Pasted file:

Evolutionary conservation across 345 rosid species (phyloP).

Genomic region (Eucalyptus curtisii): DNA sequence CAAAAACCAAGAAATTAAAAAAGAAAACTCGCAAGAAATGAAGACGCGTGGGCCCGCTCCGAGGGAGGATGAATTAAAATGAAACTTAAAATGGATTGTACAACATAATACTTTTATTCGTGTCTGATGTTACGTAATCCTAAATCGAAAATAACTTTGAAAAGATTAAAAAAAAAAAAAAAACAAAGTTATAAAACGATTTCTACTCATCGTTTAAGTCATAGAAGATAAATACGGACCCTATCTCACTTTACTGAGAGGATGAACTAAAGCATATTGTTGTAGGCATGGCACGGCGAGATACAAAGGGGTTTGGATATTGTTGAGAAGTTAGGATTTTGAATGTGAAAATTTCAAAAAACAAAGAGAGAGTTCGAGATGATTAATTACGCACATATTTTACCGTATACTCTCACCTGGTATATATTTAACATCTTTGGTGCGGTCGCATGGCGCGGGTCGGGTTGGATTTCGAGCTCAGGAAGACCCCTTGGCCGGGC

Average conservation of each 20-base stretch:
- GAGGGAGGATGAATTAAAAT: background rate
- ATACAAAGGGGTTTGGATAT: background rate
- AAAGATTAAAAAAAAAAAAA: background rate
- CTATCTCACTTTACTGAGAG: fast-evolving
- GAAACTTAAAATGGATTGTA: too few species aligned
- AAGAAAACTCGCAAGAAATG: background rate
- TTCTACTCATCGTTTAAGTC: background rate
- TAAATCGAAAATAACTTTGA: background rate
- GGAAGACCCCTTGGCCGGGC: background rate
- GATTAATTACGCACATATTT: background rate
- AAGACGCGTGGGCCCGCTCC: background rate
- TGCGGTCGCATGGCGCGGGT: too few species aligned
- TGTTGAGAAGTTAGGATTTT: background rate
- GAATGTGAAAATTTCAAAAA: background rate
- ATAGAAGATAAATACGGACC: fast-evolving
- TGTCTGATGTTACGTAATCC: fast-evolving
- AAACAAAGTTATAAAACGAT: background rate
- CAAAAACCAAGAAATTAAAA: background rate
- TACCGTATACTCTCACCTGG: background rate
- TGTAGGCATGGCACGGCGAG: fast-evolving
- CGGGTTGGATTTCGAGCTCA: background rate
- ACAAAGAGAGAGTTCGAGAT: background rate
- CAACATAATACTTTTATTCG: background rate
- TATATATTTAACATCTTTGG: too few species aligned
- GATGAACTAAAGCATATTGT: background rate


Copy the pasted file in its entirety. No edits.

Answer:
Evolutionary conservation across 345 rosid species (phyloP).

Genomic region (Eucalyptus curtisii): DNA sequence CAAAAACCAAGAAATTAAAAAAGAAAACTCGCAAGAAATGAAGACGCGTGGGCCCGCTCCGAGGGAGGATGAATTAAAATGAAACTTAAAATGGATTGTACAACATAATACTTTTATTCGTGTCTGATGTTACGTAATCCTAAATCGAAAATAACTTTGAAAAGATTAAAAAAAAAAAAAAAACAAAGTTATAAAACGATTTCTACTCATCGTTTAAGTCATAGAAGATAAATACGGACCCTATCTCACTTTACTGAGAGGATGAACTAAAGCATATTGTTGTAGGCATGGCACGGCGAGATACAAAGGGGTTTGGATATTGTTGAGAAGTTAGGATTTTGAATGTGAAAATTTCAAAAAACAAAGAGAGAGTTCGAGATGATTAATTACGCACATATTTTACCGTATACTCTCACCTGGTATATATTTAACATCTTTGGTGCGGTCGCATGGCGCGGGTCGGGTTGGATTTCGAGCTCAGGAAGACCCCTTGGCCGGGC

Average conservation of each 20-base stretch:
- GAGGGAGGATGAATTAAAAT: background rate
- ATACAAAGGGGTTTGGATAT: background rate
- AAAGATTAAAAAAAAAAAAA: background rate
- CTATCTCACTTTACTGAGAG: fast-evolving
- GAAACTTAAAATGGATTGTA: too few species aligned
- AAGAAAACTCGCAAGAAATG: background rate
- TTCTACTCATCGTTTAAGTC: background rate
- TAAATCGAAAATAACTTTGA: background rate
- GGAAGACCCCTTGGCCGGGC: background rate
- GATTAATTACGCACATATTT: background rate
- AAGACGCGTGGGCCCGCTCC: background rate
- TGCGGTCGCATGGCGCGGGT: too few species aligned
- TGTTGAGAAGTTAGGATTTT: background rate
- GAATGTGAAAATTTCAAAAA: background rate
- ATAGAAGATAAATACGGACC: fast-evolving
- TGTCTGATGTTACGTAATCC: fast-evolving
- AAACAAAGTTATAAAACGAT: background rate
- CAAAAACCAAGAAATTAAAA: background rate
- TACCGTATACTCTCACCTGG: background rate
- TGTAGGCATGGCACGGCGAG: fast-evolving
- CGGGTTGGATTTCGAGCTCA: background rate
- ACAAAGAGAGAGTTCGAGAT: background rate
- CAACATAATACTTTTATTCG: background rate
- TATATATTTAACATCTTTGG: too few species aligned
- GATGAACTAAAGCATATTGT: background rate